Some SHEQ professionals and practitioners are certified auditors, already paying annual registration fees, while employers or themselves are funding their studies, that usually involve assessments for recognition of prior learning (RPL).

The state wants us to pay yet another fee for the doubtful privilege of yet another assessment, grading, registration, and regular re-grading to the ‘levels’ of a scheme like OHSAP. This is not acceptable to industry.

Our industry recommendation is for the Sectoral Education and Training Authorities, Setas, to keep registers of HSE practitioners, based on qualifications and experience, by a standard set of criteria.

The state needs such figures in any event, and the Setas are already tasked to assess general training levels and assure training standards.

We support regulation of the profession via Setas, but not as recommended in the Construction Regulations amendment draft.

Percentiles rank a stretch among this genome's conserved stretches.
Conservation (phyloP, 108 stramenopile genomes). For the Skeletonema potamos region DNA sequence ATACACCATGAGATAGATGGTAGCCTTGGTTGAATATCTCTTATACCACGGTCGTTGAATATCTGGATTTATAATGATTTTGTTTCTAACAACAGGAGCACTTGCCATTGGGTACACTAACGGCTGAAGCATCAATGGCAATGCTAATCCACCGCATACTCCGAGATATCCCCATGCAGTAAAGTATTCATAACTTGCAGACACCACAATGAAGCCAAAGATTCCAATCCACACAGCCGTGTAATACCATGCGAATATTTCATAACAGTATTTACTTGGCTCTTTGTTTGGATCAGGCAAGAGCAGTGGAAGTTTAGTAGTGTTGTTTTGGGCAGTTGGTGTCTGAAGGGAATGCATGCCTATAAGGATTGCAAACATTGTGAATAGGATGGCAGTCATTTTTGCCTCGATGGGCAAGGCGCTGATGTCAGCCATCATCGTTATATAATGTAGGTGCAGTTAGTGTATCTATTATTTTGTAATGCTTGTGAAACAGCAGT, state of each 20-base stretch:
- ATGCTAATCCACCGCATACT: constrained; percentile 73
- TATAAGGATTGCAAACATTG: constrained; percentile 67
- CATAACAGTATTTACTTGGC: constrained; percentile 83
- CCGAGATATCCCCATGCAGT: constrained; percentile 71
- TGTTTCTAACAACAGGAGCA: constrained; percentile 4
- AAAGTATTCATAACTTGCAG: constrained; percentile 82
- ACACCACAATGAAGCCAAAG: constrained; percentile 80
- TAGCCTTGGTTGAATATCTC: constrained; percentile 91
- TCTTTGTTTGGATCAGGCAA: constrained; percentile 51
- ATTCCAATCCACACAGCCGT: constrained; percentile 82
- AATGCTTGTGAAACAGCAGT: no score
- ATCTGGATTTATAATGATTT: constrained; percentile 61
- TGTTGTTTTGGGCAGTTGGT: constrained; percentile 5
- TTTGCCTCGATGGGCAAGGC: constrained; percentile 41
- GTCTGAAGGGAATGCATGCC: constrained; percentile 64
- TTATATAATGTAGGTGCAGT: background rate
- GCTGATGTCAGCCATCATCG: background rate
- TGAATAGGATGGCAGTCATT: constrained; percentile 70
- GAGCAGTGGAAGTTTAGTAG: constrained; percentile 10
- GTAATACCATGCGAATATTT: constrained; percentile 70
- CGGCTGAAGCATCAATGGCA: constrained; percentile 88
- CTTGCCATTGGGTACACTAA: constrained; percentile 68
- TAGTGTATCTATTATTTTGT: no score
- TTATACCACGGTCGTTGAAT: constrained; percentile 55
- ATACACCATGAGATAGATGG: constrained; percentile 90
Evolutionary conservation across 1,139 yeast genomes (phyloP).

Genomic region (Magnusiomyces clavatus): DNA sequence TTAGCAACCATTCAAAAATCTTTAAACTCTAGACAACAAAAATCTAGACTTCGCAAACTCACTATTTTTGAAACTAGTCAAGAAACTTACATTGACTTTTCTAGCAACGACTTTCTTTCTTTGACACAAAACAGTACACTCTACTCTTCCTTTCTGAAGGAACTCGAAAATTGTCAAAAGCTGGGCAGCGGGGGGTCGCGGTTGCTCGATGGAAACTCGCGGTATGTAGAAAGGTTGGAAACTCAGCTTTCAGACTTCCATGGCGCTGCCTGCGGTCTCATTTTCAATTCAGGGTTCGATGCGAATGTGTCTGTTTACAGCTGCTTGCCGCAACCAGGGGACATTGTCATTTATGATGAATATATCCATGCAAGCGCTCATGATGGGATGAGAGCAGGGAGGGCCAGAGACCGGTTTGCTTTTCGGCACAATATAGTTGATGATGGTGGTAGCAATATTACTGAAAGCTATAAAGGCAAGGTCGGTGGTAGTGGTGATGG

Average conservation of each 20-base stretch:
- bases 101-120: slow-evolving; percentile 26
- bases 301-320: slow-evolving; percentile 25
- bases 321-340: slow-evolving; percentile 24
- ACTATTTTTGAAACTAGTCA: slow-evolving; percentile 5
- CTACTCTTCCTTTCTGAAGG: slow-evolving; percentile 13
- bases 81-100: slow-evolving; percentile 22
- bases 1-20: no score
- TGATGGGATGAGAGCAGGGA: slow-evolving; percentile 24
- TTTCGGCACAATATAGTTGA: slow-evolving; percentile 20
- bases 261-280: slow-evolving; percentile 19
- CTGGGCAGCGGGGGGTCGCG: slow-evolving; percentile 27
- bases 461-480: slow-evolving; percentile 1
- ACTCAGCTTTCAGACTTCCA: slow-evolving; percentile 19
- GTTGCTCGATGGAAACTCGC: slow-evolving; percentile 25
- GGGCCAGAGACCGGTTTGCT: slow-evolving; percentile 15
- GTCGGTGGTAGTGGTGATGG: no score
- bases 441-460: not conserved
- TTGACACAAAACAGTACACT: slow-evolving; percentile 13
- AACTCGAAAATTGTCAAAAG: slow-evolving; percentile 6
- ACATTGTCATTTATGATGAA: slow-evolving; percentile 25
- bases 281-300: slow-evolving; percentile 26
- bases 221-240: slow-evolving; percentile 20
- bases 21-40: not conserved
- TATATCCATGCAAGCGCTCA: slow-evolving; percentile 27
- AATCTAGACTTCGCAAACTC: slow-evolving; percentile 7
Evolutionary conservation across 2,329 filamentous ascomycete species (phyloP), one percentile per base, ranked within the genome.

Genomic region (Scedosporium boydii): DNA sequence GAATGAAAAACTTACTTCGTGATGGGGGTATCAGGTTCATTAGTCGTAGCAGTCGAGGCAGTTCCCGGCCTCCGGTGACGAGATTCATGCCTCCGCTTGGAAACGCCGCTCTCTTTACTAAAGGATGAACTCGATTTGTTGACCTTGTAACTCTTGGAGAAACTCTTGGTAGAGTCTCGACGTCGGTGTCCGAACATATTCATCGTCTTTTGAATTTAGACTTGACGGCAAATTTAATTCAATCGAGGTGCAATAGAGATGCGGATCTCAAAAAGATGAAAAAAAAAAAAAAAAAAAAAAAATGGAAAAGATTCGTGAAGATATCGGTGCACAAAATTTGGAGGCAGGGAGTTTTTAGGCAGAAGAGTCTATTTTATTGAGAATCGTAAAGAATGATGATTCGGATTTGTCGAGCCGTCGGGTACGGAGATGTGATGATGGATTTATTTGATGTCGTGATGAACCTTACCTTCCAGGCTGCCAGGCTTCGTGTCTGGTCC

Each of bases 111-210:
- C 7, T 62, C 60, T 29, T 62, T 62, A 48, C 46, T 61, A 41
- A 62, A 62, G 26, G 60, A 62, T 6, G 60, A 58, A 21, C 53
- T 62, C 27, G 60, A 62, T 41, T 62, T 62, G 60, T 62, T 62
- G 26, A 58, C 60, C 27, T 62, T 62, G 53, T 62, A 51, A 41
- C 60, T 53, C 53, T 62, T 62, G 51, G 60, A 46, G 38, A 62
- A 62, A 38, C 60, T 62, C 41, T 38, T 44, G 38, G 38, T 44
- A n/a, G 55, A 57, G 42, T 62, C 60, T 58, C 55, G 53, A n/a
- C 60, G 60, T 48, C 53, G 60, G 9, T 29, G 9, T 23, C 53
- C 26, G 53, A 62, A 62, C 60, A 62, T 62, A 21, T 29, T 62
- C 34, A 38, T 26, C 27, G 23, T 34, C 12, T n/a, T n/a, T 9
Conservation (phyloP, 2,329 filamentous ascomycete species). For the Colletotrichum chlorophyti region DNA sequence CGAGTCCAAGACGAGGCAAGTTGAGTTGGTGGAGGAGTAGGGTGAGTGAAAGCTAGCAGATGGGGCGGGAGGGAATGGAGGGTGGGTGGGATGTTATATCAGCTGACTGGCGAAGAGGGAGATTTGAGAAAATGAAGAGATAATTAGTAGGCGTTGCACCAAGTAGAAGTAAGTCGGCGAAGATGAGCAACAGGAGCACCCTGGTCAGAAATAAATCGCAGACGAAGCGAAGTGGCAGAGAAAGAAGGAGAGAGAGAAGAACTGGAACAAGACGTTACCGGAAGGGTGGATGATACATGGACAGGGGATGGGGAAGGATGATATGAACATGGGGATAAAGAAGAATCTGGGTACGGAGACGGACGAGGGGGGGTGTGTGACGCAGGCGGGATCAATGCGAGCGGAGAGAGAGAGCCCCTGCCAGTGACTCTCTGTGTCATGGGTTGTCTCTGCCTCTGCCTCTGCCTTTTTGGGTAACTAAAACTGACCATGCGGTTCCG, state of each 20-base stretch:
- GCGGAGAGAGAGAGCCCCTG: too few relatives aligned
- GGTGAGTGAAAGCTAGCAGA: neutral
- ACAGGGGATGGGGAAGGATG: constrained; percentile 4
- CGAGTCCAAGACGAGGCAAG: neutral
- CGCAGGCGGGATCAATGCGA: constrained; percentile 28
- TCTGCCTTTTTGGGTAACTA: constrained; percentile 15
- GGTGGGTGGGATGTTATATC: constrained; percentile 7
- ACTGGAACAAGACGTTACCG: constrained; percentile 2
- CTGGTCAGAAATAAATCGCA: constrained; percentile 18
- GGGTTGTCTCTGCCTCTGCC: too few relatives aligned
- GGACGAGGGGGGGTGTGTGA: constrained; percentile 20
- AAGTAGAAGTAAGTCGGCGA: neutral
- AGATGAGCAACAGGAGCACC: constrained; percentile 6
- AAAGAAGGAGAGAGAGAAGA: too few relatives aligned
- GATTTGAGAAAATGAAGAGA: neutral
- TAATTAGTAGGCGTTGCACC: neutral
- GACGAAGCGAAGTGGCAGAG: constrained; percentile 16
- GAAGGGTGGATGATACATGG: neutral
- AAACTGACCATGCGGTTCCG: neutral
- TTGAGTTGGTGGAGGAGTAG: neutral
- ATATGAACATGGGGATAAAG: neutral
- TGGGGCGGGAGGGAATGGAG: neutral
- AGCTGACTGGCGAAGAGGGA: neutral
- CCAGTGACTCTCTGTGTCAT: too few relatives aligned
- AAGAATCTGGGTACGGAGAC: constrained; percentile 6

Control of required competency skills in the HSE professions is necessary, but that control should be of training providers, not of HSE practitioners. Only registered and accredited training should be accepted, as recognised by SAQA, thus the level of competency is assured.

Competency is obtained in various courses. Proposed registrations of OHSAP, like ROS Prof, ROS Prac and ROS Cord, do not reflect or address standards of competency.

==  Francois Smith, managing member of Saacosh;

Safety practitioners around the world, like CPS, NEBOSH, SIA, IOSH, and ASSE, are internationally recognised for self regulated safety certification, not enforced by a state.